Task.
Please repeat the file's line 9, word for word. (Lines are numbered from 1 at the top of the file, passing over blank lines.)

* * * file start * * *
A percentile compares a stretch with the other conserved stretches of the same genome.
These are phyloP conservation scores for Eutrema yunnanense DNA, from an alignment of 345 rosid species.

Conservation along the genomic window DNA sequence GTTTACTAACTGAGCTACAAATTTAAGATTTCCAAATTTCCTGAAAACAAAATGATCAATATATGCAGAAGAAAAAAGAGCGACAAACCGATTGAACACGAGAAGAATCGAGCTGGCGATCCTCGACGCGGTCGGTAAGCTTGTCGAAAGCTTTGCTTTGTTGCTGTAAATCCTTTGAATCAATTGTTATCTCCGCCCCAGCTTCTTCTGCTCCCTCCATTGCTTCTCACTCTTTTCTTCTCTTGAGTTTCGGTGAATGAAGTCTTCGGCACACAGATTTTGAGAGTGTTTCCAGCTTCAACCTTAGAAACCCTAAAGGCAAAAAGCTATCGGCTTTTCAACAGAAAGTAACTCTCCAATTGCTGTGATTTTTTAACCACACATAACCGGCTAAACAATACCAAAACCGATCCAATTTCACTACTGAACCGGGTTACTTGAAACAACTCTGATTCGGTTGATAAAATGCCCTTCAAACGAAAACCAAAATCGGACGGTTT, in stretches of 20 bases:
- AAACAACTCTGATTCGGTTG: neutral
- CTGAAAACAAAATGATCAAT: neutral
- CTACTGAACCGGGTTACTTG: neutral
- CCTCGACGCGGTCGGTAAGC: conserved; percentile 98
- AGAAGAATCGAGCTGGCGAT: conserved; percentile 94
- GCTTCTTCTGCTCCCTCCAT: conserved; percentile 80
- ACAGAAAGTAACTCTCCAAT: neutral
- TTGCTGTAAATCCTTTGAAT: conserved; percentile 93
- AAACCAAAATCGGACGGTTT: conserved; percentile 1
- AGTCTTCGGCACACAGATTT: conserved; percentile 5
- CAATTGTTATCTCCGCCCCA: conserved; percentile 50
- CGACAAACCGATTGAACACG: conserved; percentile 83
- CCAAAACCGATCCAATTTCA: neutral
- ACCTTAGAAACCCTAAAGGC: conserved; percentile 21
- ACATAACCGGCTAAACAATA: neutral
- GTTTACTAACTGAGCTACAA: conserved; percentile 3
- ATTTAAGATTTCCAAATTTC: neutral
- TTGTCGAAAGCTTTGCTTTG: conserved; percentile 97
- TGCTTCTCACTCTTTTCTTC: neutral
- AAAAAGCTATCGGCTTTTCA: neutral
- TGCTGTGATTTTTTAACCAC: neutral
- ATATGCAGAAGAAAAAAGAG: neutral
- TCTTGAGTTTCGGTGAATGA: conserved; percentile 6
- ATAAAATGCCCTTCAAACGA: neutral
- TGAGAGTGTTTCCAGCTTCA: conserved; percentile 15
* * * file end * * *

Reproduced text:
- GCTTCTTCTGCTCCCTCCAT: conserved; percentile 80